As U.S. News reported yesterday, former Massachusetts Republican Gov. Mitt Romney seems to have the conservative creds to cut it with plenty of voters who consider themselves conservative—and perhaps enough, some argue, to win in a state like South Carolina. The fact that he's even headlining a Tea Party Express rally in Concord, New Hampshire this weekend attests to his esteem among some in the movement.
FreedomWorks, which has come to represent the purest of the pure among the conservative, limited-government Tea Party movement, has a different idea. He's a Tea Party poser, they say, and they're prepared to take action. They've organized a boycott of the former governor's Sunday evening speech at the Tea Party Express event, gathering up their local forces to instead attend an anti-Romney rally at the same time. [Read more about the 2012 presidential election.]
From the announcement on their website:
After months of distancing himself from the tea party, suddenly Mitt Romney wants to be one of us.
That's right, the big-spending former governor who signed Massachusetts' very own version of ObamaCare is scheduled to take the stage this Sunday at a rally in Concord, NH to lecture real conservatives about limited government and fiscal responsibility.
FreedomWorks and tea party groups from around the region will be there. But not to hear more platitudes from an establishment hack posing as an outsider.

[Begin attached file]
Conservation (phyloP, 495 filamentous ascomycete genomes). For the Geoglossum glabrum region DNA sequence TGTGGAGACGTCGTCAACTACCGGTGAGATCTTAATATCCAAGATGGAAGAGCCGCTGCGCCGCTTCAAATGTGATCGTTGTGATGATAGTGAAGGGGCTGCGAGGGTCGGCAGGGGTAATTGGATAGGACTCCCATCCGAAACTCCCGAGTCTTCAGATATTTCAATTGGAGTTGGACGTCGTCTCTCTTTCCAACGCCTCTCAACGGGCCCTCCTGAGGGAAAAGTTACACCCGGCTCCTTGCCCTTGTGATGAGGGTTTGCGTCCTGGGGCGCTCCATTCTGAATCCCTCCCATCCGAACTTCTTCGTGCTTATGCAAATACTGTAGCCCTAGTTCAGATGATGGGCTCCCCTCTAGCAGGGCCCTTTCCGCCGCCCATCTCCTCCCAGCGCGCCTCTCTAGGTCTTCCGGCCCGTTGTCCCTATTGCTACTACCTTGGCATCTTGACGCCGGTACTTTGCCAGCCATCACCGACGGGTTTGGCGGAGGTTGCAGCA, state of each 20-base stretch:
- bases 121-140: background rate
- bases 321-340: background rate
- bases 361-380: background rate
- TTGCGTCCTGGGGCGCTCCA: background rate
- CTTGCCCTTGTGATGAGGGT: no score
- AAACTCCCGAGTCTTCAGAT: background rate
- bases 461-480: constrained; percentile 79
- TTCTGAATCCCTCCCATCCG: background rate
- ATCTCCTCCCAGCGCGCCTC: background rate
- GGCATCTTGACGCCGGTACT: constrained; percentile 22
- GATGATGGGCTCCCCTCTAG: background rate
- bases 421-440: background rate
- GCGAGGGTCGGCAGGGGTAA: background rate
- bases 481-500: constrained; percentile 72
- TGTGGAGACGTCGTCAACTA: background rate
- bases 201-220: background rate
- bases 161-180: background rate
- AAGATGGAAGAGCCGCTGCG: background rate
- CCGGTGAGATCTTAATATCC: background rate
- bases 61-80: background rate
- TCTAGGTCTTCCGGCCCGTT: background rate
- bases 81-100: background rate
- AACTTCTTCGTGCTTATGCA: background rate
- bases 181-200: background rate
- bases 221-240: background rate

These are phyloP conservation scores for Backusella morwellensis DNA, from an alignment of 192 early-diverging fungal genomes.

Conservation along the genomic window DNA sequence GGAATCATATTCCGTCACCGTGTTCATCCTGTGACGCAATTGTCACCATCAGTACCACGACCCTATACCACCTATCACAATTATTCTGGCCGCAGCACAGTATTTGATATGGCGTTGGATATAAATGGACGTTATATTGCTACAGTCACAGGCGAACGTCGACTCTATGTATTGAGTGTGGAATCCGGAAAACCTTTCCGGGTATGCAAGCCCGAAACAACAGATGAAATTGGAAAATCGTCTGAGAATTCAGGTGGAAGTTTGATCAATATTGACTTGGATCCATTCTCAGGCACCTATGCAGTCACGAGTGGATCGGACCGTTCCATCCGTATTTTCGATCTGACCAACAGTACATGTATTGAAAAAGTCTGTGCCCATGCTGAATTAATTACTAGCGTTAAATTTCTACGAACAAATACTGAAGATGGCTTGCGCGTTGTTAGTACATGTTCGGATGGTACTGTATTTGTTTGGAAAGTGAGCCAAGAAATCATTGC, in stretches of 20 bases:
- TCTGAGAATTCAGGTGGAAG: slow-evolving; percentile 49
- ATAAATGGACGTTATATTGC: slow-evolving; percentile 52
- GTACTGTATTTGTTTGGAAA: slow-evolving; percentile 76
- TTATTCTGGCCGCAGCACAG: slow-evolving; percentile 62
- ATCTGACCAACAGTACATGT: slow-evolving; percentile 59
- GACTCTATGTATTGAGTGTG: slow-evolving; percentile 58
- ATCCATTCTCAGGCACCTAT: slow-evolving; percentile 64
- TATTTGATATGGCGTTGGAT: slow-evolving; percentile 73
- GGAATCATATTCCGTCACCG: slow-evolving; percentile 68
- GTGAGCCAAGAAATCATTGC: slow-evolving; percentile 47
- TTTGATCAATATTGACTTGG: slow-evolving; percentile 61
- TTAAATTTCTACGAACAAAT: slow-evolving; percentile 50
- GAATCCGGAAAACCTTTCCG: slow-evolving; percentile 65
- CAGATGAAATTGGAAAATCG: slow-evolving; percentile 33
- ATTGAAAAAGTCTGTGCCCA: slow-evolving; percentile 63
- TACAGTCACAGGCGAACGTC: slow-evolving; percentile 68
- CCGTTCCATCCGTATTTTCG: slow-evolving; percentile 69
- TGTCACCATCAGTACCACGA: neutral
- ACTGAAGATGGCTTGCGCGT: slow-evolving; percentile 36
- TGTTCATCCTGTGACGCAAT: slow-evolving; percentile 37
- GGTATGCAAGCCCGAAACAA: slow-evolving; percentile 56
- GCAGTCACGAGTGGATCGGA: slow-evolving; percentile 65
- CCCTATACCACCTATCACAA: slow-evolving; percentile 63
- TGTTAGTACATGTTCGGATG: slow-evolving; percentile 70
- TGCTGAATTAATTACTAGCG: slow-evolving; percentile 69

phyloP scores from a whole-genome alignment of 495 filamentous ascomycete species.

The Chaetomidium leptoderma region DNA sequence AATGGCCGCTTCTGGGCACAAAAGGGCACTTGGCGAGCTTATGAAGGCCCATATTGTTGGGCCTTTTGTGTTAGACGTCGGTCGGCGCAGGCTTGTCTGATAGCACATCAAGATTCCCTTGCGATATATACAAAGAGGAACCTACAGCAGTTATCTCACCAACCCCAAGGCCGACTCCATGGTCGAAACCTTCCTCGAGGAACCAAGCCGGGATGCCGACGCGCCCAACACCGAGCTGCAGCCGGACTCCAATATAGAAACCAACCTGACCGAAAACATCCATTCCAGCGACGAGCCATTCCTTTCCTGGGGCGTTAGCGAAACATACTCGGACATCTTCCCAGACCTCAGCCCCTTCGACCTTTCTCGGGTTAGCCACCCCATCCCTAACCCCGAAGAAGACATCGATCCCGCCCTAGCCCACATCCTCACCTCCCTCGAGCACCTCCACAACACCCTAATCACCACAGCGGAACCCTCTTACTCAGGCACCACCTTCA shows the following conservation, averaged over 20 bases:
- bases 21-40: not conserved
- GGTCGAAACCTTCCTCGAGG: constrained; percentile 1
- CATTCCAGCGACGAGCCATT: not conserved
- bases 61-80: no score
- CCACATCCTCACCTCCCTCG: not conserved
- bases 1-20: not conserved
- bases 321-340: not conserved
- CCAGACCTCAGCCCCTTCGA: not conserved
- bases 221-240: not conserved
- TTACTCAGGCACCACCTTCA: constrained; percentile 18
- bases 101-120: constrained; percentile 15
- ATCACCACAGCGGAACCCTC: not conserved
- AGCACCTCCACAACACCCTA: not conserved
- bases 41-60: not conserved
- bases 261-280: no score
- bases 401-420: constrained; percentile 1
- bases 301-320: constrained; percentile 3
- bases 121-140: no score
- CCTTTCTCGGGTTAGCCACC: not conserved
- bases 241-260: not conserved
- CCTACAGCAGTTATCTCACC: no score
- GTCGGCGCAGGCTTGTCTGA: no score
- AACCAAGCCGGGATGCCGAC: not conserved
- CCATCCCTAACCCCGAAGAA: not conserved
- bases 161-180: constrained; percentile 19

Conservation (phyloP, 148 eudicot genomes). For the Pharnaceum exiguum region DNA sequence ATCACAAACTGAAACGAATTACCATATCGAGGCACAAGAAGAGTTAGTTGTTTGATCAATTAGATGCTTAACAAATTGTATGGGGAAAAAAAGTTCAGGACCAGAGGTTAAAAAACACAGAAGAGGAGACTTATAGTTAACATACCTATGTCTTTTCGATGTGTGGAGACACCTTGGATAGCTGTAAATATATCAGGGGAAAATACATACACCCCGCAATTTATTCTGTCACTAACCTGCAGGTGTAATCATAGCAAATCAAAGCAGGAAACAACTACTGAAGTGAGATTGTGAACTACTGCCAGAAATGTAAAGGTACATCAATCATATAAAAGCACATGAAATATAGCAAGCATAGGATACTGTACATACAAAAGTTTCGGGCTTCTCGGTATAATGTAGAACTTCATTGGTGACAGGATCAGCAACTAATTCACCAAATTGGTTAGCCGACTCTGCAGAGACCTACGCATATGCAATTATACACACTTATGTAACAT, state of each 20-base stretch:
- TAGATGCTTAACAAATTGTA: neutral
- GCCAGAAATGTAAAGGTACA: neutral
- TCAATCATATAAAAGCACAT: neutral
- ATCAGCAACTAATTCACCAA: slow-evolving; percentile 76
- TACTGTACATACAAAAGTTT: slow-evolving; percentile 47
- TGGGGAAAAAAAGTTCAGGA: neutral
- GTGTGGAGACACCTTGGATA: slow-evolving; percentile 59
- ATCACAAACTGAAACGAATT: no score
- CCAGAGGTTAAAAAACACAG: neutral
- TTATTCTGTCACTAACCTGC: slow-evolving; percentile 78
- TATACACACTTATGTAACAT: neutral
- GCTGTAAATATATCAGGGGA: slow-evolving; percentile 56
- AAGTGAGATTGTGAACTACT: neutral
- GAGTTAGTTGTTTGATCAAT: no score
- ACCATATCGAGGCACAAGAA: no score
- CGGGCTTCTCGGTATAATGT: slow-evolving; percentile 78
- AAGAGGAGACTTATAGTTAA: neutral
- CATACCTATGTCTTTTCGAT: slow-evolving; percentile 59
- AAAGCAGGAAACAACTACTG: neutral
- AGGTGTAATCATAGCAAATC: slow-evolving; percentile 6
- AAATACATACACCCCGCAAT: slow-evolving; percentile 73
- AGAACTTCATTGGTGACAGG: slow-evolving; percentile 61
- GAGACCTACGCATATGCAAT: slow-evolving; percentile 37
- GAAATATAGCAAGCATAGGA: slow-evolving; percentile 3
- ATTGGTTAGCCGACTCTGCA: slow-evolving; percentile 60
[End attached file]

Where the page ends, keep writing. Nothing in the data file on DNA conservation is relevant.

We'll be there to tell the real story about Mitt Romney, and to protest his record, which represents everything the tea party stands against.
After all, if we don't hold candidates accountable for their actions while in office, who will? If we let ourselves be used as pawns to provide cover for the establishment, then what is the point of having the tea party?
We're standing on principle, not politics. Will you join us?
FreedomWorks, which is chaired by former House Majority Leader Dick Armey, demonstrated their organizing power throughout the healthcare debate and during the 2010 election season. And for Romney, as he continues to gather votes from conservatives in key primary states, the group could certainly create a lot more trouble ahead.
- Read about Romney's odds in the South.
- Vote Now: Who is your pick for the 2012 GOP nomination?
- See cartoons about the Tea Party.